Red Sox: should John Farrell be on the hot seat?

Mar 14, 2016; Fort Myers, FL, USA; Boston Red Sox manager John Farrell (53) looks on against the Pittsburgh Pirates at JetBlue Park. Mandatory Credit: Kim Klement-USA TODAY Sports
Mar 14, 2016; Fort Myers, FL, USA; Boston Red Sox manager John Farrell (53) looks on against the Pittsburgh Pirates at JetBlue Park. Mandatory Credit: Kim Klement-USA TODAY Sports /

With the Boston Red Sox’s recent struggles, is manager John Farrell part of the blame and should he be back on the hot seat?

After heading into the All-Star break with arrows pointing up and starting the second half of the season by going 5-1, collecting two series wins against the hated Yankees and the SF Giants- who were at the time the No. 1 ranked team in the league- morale was at a season high for the Red Sox, and everything was “awesome”.

Fast-forward two series later, and we now sit surrounded by all the doom-and-gloom splitting a series with the abysmal Twins and getting swept by the mediocre Tigers brings.

The cloud that resides over Red Sox Nation may admittedly fog our judgement; but facts are facts.

Less than two weeks ago Boston staked claim to first in the AL East-however brief-it was a testament to how well this team and especially the offense had been performing. But now, after dropping five of their previous six games the Red Sox are barely gripping onto third in the division, and with the Evil Empire hot on their heels after going 8-2 in their own last ten contests, sit just three games clear of fourth.

Boston has failed their opportunity to make up any ground or create any sort of cushion between themselves and their competitors during these past few series.

And the road ahead is only going to get more difficult.

The back-half of the schedule for the Sox consists mostly of road games. In fact, of Boston’s remaining 63 games, 41 are away, meaning just 22 take place in the safe-haven that is Fenway Park.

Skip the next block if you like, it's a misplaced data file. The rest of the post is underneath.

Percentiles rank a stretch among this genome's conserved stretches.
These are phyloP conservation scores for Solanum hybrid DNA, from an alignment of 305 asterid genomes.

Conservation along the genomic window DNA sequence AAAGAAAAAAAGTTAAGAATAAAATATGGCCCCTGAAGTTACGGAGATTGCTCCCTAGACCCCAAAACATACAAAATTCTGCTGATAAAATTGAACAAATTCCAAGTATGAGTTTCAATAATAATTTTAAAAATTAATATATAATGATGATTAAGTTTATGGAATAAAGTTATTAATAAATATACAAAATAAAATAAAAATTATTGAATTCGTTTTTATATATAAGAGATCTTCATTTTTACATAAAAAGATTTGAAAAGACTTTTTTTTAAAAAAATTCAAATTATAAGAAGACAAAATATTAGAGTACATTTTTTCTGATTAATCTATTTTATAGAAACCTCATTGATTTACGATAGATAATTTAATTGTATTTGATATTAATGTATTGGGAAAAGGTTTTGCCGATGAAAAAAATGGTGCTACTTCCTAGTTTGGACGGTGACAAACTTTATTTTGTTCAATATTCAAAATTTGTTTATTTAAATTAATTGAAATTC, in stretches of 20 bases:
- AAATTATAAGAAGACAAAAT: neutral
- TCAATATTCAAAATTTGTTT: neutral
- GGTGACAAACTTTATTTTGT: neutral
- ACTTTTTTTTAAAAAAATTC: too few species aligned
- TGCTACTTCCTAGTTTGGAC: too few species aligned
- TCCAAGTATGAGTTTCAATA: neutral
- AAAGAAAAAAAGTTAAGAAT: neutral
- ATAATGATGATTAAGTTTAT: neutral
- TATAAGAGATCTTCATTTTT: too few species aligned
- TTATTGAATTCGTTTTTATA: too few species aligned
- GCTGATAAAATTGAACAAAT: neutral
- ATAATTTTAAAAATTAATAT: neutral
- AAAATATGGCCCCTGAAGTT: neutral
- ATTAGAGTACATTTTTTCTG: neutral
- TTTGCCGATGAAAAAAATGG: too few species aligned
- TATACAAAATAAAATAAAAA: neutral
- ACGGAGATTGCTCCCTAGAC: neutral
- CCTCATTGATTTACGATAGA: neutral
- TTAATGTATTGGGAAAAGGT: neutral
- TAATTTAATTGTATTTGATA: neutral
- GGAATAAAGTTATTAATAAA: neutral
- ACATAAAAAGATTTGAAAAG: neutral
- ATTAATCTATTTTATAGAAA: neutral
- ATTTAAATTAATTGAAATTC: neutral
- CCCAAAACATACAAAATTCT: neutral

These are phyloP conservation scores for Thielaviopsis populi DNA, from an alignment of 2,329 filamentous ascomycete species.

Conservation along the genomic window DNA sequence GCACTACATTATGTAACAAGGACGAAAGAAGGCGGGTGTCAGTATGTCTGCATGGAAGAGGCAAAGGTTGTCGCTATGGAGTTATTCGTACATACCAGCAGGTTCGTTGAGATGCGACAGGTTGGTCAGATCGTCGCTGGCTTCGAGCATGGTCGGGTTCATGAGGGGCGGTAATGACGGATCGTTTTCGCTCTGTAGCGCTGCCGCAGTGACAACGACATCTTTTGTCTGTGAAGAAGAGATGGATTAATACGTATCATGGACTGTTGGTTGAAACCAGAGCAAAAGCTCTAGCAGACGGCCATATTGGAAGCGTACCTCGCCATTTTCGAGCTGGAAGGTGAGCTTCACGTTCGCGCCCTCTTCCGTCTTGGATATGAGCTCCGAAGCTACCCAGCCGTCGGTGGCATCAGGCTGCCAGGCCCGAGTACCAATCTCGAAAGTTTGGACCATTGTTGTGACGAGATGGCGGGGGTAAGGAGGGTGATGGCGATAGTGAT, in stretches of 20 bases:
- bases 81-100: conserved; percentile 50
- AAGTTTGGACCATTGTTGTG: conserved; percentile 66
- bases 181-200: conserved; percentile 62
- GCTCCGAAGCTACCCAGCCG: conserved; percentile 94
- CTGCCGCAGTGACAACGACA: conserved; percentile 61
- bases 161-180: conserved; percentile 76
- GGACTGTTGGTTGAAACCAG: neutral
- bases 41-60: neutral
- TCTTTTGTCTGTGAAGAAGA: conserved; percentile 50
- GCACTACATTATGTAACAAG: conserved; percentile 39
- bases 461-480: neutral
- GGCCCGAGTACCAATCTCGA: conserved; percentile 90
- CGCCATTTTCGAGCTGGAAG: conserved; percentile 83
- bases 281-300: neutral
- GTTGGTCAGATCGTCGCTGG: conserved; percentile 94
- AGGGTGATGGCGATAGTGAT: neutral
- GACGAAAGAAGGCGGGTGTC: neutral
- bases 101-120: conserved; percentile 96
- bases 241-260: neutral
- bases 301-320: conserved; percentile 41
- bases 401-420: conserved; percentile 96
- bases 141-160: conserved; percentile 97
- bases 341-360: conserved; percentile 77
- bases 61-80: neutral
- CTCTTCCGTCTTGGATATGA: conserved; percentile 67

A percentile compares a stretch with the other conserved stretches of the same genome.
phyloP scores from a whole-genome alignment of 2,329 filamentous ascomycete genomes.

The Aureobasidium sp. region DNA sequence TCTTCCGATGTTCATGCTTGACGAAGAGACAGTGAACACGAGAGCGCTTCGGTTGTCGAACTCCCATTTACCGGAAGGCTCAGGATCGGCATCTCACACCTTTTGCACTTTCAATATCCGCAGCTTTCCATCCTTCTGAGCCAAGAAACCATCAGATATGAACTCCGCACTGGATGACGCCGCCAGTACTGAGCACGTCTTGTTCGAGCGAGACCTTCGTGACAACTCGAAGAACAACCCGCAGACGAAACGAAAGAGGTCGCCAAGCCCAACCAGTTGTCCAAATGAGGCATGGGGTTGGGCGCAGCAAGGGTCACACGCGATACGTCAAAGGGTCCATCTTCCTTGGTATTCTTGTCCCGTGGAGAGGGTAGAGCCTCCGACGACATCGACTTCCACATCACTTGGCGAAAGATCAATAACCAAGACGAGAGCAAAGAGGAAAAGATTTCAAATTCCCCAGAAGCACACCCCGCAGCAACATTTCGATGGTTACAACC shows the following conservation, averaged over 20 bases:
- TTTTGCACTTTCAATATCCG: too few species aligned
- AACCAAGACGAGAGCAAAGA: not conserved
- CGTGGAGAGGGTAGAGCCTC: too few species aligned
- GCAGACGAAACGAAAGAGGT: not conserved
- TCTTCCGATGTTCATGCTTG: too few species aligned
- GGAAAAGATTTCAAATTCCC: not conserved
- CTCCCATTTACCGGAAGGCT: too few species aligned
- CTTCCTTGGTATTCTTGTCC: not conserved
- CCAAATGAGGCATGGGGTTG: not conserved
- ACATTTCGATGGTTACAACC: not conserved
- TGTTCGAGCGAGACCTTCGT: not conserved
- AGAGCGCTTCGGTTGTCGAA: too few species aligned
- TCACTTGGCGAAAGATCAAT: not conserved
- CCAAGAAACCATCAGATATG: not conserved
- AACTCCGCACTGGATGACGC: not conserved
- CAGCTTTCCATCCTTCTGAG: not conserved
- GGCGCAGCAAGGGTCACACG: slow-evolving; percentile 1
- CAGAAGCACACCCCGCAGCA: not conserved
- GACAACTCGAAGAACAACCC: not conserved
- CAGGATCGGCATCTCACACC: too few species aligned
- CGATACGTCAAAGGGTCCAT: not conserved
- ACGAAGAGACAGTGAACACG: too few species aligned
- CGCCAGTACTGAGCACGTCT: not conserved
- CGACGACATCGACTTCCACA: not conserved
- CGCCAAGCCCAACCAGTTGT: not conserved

Though this in its own right is cause for concern, just how Boston has lost these recent games should be more troubling.

That is because they have seemingly found new ways to lose every game. In the Detroit series alone, the bullpen failed, this seasons ace Steven Wright got hammered, the offense struggled, they had poor defensive placement, and yet again the Sox struggled in low scoring, close games.

That last point is what strikes me the most. The Red Sox are now 8-31 when they score four or fewer runs, this ranks only less-worse than the Angels and Twins in the AL.

Now, we know how good Boston’s offense is, so maybe that means there just aren’t that many games they score so few runs. Sure enough this is correct, as the Orioles who have best record in low-scoring games in the AL, have gone 22-32. That’s a 15 game difference, but where this idea falls short is explaining how the Sox have already lost nearly the same amount in so fewer games.

Some things are becoming clear, first and foremost, when the Red Sox don’t put up blistering offensive numbers the pitching simply can not bail them out. Furthermore, when the pitching does come through, the Sox are inept in situational hitting in tight games.

You can also throw in poor bullpen and pinch-hitting management, and this is where the manager comes in play. While Boston’s recent skid cannot be all blamed on manager John Farrell, there are areas he is failing them.

It has been a season long thought, that Farrell would eventually get the hook, but up until now every Sox valley has been shortly followed by a mountain of runs and wins. Still, the manager’s shortcomings have been visible throughout.

Whether it was pinch-hitting Bryce Brentz instead of Aaron Hill with the bases loaded, leaving in both Steven Wright and Robbie Ross Jr. too long, or not positioning Mookie Betts closer to the warning track than second base with Miguel Cabrera up to bat, fingers will be pointing in his direction.

And, we just touched on the last couple games, this has been a pattern throughout the season.

These type of decisions can propel a team on the cusp of the playoffs to a wild card spot, or hold them back to just miss out. They are what the great managers such as Ned Yost, Bruce Bochy, Tito and the like get right in big situations further separating themselves from the pack.

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With this season taking a sharp turn south and the Sox playoffs hopes looking less and less promising, Farrell might be relying on a strong upcoming road trip to keep himself from the firing squad.

After all, in 2015 John Farrell led the Red Sox to a 50-64 record before being relieved by Torey Lovullo, who in turn went on to help the Sox to the tune of 28-20 over the season’s final months.